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Int J Lang Commun Disord. 2018 Mar;53(2):405-417. doi: 10.1111/1460-6984.12359. Epub 2017 Dec 30.

Combined electrical stimulation and exercise for swallow rehabilitation post-stroke: a pilot randomized control trial.

Author information

1
NIHR Devices for Dignity HTC, Sheffield Teaching Hospitals NHS Foundation Trust, Sheffield, UK.
2
Speech & Language Therapy Department, Sheffield Teaching Hospitals NHS Foundation Trust, Sheffield, UK.
3
School of Health and Related Research, Sheffield University, Western Bank, Sheffield, UK.
4
Faculty of Medicine and Health, Leeds University, Leeds, UK.

Abstract

BACKGROUND:

Dysphagia is common after stroke, affecting up to 50% of patients initially. It can lead to post-stroke pneumonia, which causes 30% of stroke-related deaths, a longer hospital stay and poorer health outcomes. Dysphagia care post-stroke generally focuses on the management of symptoms, via modified oral intake textures and adapted posture, rather than direct physical rehabilitation of the swallowing function. Transcutaneous neuromuscular electrical stimulation (NMES) is a promising rehabilitation technology that can be used to stimulate swallowing; however, findings regarding efficacy have been conflicting.

AIMS:

This pilot randomized controlled study involving three UK sites compared the efficacy of the Ampcare Effective Swallowing Protocol (ESP), combining NMES with swallow-strengthening exercises, with usual care in order to clarify evidence on NMES in the treatment of dysphagia post-stroke. A further objective was to pilot recruitment procedures and outcome measures in order to inform the design of a full-scale trial.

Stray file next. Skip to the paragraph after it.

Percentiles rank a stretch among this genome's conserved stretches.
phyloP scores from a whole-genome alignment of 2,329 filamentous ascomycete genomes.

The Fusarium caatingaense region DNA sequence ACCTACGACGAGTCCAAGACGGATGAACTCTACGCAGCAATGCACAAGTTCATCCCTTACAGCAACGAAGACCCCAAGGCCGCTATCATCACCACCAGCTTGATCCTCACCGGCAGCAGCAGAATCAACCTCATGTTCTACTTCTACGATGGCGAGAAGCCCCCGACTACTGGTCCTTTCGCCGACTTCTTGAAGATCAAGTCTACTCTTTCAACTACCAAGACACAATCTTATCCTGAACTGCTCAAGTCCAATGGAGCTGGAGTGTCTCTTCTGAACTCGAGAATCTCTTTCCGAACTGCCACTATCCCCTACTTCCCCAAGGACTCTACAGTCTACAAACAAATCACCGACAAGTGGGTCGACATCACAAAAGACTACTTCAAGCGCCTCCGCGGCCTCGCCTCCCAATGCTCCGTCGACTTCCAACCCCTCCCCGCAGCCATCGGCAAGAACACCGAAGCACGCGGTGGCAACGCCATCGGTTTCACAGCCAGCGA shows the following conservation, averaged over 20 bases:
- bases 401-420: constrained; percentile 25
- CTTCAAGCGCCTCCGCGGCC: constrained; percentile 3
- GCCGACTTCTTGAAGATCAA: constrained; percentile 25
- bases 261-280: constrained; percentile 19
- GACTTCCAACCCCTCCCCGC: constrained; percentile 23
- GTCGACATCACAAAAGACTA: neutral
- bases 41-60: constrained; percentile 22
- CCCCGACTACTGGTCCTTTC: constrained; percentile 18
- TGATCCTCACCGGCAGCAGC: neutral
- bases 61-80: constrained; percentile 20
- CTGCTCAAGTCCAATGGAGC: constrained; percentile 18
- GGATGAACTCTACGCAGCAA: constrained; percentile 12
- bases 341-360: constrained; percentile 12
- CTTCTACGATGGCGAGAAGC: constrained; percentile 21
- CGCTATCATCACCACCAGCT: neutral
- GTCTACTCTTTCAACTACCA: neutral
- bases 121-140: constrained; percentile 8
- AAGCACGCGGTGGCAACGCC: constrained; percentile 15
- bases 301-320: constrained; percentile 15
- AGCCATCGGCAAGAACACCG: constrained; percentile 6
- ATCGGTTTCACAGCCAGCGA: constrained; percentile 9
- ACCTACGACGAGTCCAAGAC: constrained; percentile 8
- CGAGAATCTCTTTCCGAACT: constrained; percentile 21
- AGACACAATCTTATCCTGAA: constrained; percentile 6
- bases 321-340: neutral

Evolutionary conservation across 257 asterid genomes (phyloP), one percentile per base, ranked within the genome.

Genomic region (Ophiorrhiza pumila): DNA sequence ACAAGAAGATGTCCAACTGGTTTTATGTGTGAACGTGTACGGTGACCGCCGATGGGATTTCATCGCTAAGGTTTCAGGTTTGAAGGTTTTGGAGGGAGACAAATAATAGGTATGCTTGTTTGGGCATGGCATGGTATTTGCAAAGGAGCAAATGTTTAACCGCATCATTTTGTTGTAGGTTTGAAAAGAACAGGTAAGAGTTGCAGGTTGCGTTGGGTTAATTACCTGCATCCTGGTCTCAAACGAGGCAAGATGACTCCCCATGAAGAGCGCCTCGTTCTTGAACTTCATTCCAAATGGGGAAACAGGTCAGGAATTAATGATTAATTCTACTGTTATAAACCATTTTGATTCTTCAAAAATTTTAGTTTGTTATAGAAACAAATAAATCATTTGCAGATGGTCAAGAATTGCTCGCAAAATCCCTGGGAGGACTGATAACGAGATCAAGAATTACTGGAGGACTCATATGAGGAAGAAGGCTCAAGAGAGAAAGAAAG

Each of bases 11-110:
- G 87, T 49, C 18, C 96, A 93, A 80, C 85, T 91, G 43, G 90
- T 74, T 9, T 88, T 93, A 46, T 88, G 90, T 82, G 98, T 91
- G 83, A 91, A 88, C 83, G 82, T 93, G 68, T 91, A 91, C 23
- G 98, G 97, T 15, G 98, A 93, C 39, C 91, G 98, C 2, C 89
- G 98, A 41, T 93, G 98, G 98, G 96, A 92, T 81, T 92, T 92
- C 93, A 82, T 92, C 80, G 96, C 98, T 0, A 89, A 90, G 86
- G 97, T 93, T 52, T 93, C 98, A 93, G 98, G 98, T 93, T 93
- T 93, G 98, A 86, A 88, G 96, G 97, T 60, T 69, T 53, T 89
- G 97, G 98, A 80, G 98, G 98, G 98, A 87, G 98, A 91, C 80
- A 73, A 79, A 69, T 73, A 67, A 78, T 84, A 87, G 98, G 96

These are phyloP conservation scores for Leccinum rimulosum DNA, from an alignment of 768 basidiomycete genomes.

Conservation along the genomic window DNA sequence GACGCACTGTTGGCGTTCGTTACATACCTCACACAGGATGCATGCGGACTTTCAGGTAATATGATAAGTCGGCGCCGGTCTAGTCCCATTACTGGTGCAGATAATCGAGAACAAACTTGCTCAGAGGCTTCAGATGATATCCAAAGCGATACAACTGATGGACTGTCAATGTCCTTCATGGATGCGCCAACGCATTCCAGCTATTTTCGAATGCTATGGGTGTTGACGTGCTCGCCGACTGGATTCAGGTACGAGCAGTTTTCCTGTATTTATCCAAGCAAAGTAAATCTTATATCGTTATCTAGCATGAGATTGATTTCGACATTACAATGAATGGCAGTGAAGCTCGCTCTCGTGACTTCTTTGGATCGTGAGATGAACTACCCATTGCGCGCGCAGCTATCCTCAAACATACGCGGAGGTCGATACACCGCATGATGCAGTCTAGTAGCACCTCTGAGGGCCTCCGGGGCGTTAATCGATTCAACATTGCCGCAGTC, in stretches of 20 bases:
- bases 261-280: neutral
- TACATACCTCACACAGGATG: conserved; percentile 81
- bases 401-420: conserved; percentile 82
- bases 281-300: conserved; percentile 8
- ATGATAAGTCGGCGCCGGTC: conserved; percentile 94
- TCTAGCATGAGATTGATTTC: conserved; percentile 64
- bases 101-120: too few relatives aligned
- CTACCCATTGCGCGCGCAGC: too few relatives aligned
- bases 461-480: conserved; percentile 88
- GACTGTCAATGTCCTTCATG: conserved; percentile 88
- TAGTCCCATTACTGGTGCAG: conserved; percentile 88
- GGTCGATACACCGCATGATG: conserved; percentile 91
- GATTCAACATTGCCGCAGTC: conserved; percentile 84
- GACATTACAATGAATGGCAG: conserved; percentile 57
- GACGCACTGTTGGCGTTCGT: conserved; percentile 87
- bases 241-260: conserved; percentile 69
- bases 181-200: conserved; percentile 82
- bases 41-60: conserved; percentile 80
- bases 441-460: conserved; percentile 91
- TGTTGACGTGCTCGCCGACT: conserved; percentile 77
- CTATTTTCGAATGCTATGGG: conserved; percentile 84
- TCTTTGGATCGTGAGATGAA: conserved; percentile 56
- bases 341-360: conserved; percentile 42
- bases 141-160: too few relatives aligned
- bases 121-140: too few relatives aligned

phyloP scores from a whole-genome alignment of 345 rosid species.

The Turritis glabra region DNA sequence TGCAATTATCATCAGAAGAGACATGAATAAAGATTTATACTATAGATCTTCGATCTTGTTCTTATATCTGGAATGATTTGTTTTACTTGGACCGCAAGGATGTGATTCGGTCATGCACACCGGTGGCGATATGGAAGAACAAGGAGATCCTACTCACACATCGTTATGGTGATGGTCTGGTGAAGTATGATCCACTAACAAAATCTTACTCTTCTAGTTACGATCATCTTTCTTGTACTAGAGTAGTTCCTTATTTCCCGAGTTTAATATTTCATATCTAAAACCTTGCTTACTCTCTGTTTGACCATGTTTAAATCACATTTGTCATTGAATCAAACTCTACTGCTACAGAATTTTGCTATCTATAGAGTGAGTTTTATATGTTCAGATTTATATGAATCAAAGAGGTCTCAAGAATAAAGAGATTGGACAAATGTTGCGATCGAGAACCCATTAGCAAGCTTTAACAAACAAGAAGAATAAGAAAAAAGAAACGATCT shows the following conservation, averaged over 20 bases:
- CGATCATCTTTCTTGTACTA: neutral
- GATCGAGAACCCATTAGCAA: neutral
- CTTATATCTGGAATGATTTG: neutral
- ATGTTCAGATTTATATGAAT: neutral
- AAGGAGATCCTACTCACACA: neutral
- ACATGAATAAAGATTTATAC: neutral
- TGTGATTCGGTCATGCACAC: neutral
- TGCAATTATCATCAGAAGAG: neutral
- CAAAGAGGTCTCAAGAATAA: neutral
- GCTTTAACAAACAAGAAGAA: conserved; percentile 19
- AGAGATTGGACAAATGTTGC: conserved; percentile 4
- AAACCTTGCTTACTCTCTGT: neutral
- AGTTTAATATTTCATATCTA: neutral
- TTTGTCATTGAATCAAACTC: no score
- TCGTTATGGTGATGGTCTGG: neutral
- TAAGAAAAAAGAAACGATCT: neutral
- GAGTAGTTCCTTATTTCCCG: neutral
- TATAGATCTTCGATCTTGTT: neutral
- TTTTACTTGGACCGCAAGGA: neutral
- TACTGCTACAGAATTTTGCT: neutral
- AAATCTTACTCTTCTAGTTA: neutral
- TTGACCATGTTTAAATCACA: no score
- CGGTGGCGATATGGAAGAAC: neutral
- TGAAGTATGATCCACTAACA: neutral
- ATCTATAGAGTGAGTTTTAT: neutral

METHODS & PROCEDURES:

Thirty patients were recruited and randomized into either (1) usual speech and language therapy dysphagia care; or (2) Ampcare ESP, receiving treatment 5 days/week for 4 weeks. Outcome measures included: the Functional Oral Intake Scale (FOIS), the Rosenbek Penetration-Aspiration Scale (PAS) and patient-reported outcomes (Swallow Related Quality of Life-SWAL-QOL).

OUTCOMES & RESULTS:

Thirty patients were recruited; 15 were randomized to the Ampcare ESP intervention arm and 15 to usual care. A greater proportion (75%, or 9/12) of patients receiving Ampcare ESP improved compared with 57% (or 8/14) of the usual-care group. Patients receiving Ampcare ESP also made clinically meaningful change (a comparative benefit of 1.5 on the FOIS, and on the PAS: 1.35 for diet and 0.3 for fluids) compared with usual care. The intervention group also reported much better outcome satisfaction.

CONCLUSIONS & IMPLICATIONS:

The pilot demonstrated successful recruitment, treatment safety and tolerability and clinically meaningful outcome improvements, justifying progression to a fully powered study. It also showed clinically meaningful treatment trends for the Ampcare ESP intervention.

KEYWORDS:

dysphagia; electrical stimulation; randomized controlled trial; rehabilitation; stroke

PMID:
29288590
DOI:
10.1111/1460-6984.12359
[Indexed for MEDLINE]

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